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I know everyone hates talking about this but I have a legitimate question. So I upgraded to a new 2019 3.5 ecoboost from my 2016 2.7 ecoboost. I had installed a catch can on my 2016 and it was working but mainly in the winter months, very little observed in spring, summer, fall that was being removed. I have heard that Ford made some changes to the newer engines that possibly made the need for catch cans less likely than previously. I'm wondering everyones thoughts on this who have installed the cans on the newer engines. Thanks,
 

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The major reason for using it in the 2011-2016 was to help minimize valve coking. This is not an issue with the dual injection on the 2017+

So no, I dont think I wouod bother.
 

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I know everyone hates talking about this but I have a legitimate question. So I upgraded to a new 2019 3.5 ecoboost from my 2016 2.7 ecoboost. I had installed a catch can on my 2016 and it was working but mainly in the winter months, very little observed in spring, summer, fall that was being removed. I have heard that Ford made some changes to the newer engines that possibly made the need for catch cans less likely than previously. I'm wondering everyones thoughts on this who have installed the cans on the newer engines. Thanks,
I understand that Ford has split the gas intake between the side port and the top-air-port injection so the air intake valve gets washed with every cycle, which should help the intake valves from coking up so much. Not sure of the exact year, but I think it was around the 2016 model..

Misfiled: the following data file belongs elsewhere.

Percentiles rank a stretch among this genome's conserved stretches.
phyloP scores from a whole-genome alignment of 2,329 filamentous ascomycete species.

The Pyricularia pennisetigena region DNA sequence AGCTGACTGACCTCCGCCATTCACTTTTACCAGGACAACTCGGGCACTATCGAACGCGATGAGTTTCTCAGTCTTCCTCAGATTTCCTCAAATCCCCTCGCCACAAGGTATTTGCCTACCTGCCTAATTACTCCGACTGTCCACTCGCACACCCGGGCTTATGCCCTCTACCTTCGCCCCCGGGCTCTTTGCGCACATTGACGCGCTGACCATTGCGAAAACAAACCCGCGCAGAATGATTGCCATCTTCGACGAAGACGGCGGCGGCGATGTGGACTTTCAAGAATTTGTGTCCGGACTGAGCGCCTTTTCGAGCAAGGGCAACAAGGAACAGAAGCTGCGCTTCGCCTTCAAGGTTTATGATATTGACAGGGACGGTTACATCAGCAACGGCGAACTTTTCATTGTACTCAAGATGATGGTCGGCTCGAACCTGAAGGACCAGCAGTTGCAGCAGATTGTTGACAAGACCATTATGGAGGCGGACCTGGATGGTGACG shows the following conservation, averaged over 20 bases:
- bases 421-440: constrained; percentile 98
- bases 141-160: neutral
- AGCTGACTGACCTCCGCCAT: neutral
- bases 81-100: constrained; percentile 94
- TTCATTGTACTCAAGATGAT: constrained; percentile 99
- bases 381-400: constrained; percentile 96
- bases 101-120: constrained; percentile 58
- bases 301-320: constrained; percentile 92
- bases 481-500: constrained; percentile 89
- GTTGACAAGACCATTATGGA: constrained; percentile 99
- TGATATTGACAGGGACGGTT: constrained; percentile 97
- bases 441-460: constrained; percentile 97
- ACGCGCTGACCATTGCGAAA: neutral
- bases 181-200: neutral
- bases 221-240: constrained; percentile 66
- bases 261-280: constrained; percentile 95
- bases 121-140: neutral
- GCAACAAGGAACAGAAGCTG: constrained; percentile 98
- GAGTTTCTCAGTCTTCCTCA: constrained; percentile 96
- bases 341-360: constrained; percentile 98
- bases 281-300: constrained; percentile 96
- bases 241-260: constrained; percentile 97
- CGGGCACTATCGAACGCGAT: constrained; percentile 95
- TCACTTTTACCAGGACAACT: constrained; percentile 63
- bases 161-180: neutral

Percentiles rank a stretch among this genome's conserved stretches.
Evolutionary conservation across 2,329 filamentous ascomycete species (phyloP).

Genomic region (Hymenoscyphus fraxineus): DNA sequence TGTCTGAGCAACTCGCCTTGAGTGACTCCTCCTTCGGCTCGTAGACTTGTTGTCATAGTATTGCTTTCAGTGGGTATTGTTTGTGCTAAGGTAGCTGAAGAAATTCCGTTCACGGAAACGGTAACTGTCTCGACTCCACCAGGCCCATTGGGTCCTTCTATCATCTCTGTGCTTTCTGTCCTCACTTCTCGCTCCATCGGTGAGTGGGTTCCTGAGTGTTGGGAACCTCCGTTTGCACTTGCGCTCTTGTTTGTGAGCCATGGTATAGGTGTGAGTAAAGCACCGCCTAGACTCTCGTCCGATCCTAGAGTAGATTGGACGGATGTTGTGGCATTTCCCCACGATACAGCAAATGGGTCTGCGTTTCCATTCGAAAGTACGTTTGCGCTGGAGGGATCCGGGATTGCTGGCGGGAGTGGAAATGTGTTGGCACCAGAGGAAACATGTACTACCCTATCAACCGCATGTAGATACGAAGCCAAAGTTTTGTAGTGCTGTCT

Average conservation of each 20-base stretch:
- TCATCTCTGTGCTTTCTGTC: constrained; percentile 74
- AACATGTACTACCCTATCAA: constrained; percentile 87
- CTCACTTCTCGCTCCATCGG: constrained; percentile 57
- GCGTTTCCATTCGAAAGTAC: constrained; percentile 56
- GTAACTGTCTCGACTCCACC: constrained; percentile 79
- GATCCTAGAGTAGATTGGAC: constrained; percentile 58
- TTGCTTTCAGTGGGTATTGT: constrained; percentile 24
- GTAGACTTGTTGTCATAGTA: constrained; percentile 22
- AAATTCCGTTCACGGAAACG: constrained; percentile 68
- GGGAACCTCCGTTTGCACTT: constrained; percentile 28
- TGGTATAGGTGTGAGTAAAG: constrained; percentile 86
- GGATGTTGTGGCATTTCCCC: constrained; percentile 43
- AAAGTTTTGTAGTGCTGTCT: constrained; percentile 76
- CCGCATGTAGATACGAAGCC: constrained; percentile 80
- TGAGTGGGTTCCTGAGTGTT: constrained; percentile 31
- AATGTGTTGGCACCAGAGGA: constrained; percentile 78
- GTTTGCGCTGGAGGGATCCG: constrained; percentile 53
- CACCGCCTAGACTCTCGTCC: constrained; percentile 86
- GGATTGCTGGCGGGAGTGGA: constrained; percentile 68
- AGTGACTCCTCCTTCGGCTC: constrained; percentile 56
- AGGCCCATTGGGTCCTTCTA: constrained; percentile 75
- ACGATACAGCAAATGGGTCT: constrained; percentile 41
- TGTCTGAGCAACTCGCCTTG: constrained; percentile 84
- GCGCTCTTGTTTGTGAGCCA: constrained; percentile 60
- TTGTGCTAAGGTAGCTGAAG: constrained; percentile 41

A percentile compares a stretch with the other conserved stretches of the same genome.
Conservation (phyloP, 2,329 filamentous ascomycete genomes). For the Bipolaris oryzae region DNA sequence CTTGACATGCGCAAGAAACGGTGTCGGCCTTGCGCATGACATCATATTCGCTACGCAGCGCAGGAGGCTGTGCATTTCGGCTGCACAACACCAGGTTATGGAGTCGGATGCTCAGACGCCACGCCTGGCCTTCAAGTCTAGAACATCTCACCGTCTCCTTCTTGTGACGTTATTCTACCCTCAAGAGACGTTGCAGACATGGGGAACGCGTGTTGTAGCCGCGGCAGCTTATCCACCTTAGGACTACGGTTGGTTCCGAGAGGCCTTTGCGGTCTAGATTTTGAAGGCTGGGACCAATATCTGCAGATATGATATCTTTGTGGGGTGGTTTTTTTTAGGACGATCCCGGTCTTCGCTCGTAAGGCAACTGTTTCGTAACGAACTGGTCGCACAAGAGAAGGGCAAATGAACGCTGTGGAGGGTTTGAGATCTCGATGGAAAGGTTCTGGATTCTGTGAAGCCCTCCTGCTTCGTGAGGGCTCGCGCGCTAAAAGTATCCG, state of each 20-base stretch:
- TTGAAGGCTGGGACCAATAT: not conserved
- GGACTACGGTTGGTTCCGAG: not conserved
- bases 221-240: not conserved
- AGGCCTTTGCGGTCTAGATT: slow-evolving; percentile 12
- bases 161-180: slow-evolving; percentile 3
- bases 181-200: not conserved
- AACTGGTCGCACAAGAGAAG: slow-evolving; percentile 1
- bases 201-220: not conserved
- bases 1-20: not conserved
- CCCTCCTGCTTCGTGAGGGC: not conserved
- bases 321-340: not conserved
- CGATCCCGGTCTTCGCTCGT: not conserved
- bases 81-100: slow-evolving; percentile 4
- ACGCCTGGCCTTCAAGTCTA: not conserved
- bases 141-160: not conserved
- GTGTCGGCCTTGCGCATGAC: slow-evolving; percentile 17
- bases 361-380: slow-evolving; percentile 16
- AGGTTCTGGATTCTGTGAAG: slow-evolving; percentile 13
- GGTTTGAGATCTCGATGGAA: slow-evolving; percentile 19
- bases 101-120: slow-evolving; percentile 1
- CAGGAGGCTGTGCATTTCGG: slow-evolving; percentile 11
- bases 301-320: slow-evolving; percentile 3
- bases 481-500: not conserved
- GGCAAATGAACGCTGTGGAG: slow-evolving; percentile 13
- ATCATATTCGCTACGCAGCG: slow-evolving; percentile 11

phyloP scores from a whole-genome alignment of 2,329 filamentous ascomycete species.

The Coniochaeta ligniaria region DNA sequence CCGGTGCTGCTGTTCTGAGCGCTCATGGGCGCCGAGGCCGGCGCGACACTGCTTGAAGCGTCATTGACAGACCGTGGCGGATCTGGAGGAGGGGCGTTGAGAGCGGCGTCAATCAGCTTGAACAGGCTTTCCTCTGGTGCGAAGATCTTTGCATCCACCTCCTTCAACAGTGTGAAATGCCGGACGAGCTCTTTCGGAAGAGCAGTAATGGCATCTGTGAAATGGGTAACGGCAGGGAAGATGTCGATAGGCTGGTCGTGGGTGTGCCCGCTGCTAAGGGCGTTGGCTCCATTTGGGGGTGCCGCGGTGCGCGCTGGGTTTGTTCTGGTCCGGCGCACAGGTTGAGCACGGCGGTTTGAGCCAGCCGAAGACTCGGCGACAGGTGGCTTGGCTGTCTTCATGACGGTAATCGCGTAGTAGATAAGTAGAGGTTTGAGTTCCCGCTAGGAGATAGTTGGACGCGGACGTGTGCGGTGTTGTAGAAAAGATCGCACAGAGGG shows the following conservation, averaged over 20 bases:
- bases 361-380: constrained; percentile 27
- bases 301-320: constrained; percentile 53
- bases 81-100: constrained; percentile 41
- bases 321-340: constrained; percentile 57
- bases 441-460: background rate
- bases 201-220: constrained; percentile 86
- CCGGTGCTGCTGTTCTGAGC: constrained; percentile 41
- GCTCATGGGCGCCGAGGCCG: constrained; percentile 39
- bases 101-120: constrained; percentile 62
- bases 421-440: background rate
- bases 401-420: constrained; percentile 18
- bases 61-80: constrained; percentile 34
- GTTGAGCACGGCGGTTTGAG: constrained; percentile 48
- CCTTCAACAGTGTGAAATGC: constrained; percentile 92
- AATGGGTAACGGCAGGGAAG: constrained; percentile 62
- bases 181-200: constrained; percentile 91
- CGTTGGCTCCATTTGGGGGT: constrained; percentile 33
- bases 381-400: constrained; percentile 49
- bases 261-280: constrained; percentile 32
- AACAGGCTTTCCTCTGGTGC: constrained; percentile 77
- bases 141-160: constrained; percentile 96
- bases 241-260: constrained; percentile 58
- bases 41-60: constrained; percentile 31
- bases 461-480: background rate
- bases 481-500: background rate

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I understand that Ford has split the gas intake between the side port and the top-air-port injection so the air intake valve gets washed with every cycle, which should help the intake valves from coking up so much. Not sure of the exact year, but I think it was around the 2016 model..
2017 for Dual Injection on the 3.5 EB.
2018 for Dual Injection on the 2.7 EB

Truth be known the Valve Coking has not been a major issue on the 3.5EB anyway (likely because Ford had a cam phaser cycle that allowed fuel backflow through the intake valve).
Now with the Dual Injection (instituted to fight LSPI and decrease cold start idle and low throttle low load emissions) it should be even less of an issue.

None of the 300,000-450,000 mi (about 6) Gen I EB I know of have had issues with coked valves and all share one similarity (No Catch Can).
 

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2017 for Dual Injection on the 3.5 EB.
2018 for Dual Injection on the 2.7 EB

Truth be known the Valve Coking has not been a major issue on the 3.5EB anyway (likely because Ford had a cam phaser cycle that allowed fuel backflow through the intake valve).
Now with the Dual Injection (instituted to fight LSPI and decrease cold start idle and low throttle low load emissions) it should be even less of an issue.

None of the 300,000-450,000 mi (about 6) Gen I EB I know of have had issues with coked valves and all share one similarity (No Catch Can).
Gene,

Thank for the information. Where are you getting the "no catch can data" from this from? I've been leary of the whole catch can thing. Still running bone stock myself with 80k miles.
 
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SuperDave23
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